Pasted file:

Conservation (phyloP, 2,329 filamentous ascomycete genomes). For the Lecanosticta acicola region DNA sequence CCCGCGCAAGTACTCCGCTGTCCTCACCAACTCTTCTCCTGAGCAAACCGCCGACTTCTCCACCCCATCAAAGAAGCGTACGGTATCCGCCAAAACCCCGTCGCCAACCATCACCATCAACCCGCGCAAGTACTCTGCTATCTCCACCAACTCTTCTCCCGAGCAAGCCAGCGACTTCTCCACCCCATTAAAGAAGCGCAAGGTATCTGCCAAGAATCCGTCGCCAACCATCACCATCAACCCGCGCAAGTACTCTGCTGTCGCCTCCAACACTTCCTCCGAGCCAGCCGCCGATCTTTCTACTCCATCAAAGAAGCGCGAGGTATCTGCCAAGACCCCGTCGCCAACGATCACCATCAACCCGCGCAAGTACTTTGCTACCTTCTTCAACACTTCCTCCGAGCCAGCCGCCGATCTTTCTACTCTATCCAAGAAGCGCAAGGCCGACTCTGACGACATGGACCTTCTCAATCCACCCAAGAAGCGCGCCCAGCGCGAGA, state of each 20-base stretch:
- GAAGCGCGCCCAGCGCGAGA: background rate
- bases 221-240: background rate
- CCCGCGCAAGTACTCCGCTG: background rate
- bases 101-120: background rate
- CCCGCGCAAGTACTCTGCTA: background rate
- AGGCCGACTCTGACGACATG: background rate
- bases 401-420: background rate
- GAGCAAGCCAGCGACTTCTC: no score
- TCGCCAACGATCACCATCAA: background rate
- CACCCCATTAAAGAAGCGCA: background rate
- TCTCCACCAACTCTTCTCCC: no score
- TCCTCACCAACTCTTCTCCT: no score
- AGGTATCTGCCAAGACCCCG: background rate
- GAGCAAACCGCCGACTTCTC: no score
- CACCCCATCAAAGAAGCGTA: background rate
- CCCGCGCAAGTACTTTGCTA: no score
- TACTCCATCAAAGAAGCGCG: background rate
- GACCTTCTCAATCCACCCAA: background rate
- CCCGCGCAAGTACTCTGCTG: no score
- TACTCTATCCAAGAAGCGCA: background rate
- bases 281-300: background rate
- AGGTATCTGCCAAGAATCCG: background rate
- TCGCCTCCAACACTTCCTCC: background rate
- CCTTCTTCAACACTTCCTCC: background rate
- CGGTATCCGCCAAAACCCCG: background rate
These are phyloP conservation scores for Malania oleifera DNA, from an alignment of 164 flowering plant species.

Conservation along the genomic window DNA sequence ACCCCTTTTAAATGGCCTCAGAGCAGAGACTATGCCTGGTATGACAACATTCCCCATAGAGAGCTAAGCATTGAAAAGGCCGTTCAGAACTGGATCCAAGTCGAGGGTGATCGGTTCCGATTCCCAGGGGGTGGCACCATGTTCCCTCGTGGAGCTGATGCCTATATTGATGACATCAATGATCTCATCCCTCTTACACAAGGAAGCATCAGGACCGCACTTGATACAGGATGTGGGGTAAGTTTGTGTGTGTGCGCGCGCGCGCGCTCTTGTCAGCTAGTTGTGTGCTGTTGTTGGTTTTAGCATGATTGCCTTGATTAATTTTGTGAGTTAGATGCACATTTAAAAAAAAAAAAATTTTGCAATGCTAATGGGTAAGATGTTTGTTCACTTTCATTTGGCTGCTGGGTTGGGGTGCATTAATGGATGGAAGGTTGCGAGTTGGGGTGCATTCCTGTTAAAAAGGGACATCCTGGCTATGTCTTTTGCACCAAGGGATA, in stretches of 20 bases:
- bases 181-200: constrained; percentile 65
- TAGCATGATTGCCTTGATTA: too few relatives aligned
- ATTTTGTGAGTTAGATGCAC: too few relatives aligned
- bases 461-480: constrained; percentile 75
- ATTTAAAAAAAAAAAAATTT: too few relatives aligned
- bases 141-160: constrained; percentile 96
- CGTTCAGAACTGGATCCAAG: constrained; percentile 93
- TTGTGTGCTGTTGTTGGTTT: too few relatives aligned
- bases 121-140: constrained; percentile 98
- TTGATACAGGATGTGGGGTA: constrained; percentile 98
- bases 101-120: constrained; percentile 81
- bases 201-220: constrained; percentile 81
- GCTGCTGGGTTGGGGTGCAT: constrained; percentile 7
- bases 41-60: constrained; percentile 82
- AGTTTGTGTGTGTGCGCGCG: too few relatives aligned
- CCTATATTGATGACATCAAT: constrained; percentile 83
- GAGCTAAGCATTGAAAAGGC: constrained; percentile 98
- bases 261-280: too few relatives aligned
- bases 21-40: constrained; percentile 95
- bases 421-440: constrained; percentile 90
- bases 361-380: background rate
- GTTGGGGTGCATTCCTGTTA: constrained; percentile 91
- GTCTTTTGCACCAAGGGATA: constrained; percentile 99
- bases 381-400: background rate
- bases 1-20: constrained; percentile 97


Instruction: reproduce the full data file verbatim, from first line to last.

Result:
Conservation (phyloP, 2,329 filamentous ascomycete genomes). For the Lecanosticta acicola region DNA sequence CCCGCGCAAGTACTCCGCTGTCCTCACCAACTCTTCTCCTGAGCAAACCGCCGACTTCTCCACCCCATCAAAGAAGCGTACGGTATCCGCCAAAACCCCGTCGCCAACCATCACCATCAACCCGCGCAAGTACTCTGCTATCTCCACCAACTCTTCTCCCGAGCAAGCCAGCGACTTCTCCACCCCATTAAAGAAGCGCAAGGTATCTGCCAAGAATCCGTCGCCAACCATCACCATCAACCCGCGCAAGTACTCTGCTGTCGCCTCCAACACTTCCTCCGAGCCAGCCGCCGATCTTTCTACTCCATCAAAGAAGCGCGAGGTATCTGCCAAGACCCCGTCGCCAACGATCACCATCAACCCGCGCAAGTACTTTGCTACCTTCTTCAACACTTCCTCCGAGCCAGCCGCCGATCTTTCTACTCTATCCAAGAAGCGCAAGGCCGACTCTGACGACATGGACCTTCTCAATCCACCCAAGAAGCGCGCCCAGCGCGAGA, state of each 20-base stretch:
- GAAGCGCGCCCAGCGCGAGA: background rate
- bases 221-240: background rate
- CCCGCGCAAGTACTCCGCTG: background rate
- bases 101-120: background rate
- CCCGCGCAAGTACTCTGCTA: background rate
- AGGCCGACTCTGACGACATG: background rate
- bases 401-420: background rate
- GAGCAAGCCAGCGACTTCTC: no score
- TCGCCAACGATCACCATCAA: background rate
- CACCCCATTAAAGAAGCGCA: background rate
- TCTCCACCAACTCTTCTCCC: no score
- TCCTCACCAACTCTTCTCCT: no score
- AGGTATCTGCCAAGACCCCG: background rate
- GAGCAAACCGCCGACTTCTC: no score
- CACCCCATCAAAGAAGCGTA: background rate
- CCCGCGCAAGTACTTTGCTA: no score
- TACTCCATCAAAGAAGCGCG: background rate
- GACCTTCTCAATCCACCCAA: background rate
- CCCGCGCAAGTACTCTGCTG: no score
- TACTCTATCCAAGAAGCGCA: background rate
- bases 281-300: background rate
- AGGTATCTGCCAAGAATCCG: background rate
- TCGCCTCCAACACTTCCTCC: background rate
- CCTTCTTCAACACTTCCTCC: background rate
- CGGTATCCGCCAAAACCCCG: background rate
These are phyloP conservation scores for Malania oleifera DNA, from an alignment of 164 flowering plant species.

Conservation along the genomic window DNA sequence ACCCCTTTTAAATGGCCTCAGAGCAGAGACTATGCCTGGTATGACAACATTCCCCATAGAGAGCTAAGCATTGAAAAGGCCGTTCAGAACTGGATCCAAGTCGAGGGTGATCGGTTCCGATTCCCAGGGGGTGGCACCATGTTCCCTCGTGGAGCTGATGCCTATATTGATGACATCAATGATCTCATCCCTCTTACACAAGGAAGCATCAGGACCGCACTTGATACAGGATGTGGGGTAAGTTTGTGTGTGTGCGCGCGCGCGCGCTCTTGTCAGCTAGTTGTGTGCTGTTGTTGGTTTTAGCATGATTGCCTTGATTAATTTTGTGAGTTAGATGCACATTTAAAAAAAAAAAAATTTTGCAATGCTAATGGGTAAGATGTTTGTTCACTTTCATTTGGCTGCTGGGTTGGGGTGCATTAATGGATGGAAGGTTGCGAGTTGGGGTGCATTCCTGTTAAAAAGGGACATCCTGGCTATGTCTTTTGCACCAAGGGATA, in stretches of 20 bases:
- bases 181-200: constrained; percentile 65
- TAGCATGATTGCCTTGATTA: too few relatives aligned
- ATTTTGTGAGTTAGATGCAC: too few relatives aligned
- bases 461-480: constrained; percentile 75
- ATTTAAAAAAAAAAAAATTT: too few relatives aligned
- bases 141-160: constrained; percentile 96
- CGTTCAGAACTGGATCCAAG: constrained; percentile 93
- TTGTGTGCTGTTGTTGGTTT: too few relatives aligned
- bases 121-140: constrained; percentile 98
- TTGATACAGGATGTGGGGTA: constrained; percentile 98
- bases 101-120: constrained; percentile 81
- bases 201-220: constrained; percentile 81
- GCTGCTGGGTTGGGGTGCAT: constrained; percentile 7
- bases 41-60: constrained; percentile 82
- AGTTTGTGTGTGTGCGCGCG: too few relatives aligned
- CCTATATTGATGACATCAAT: constrained; percentile 83
- GAGCTAAGCATTGAAAAGGC: constrained; percentile 98
- bases 261-280: too few relatives aligned
- bases 21-40: constrained; percentile 95
- bases 421-440: constrained; percentile 90
- bases 361-380: background rate
- GTTGGGGTGCATTCCTGTTA: constrained; percentile 91
- GTCTTTTGCACCAAGGGATA: constrained; percentile 99
- bases 381-400: background rate
- bases 1-20: constrained; percentile 97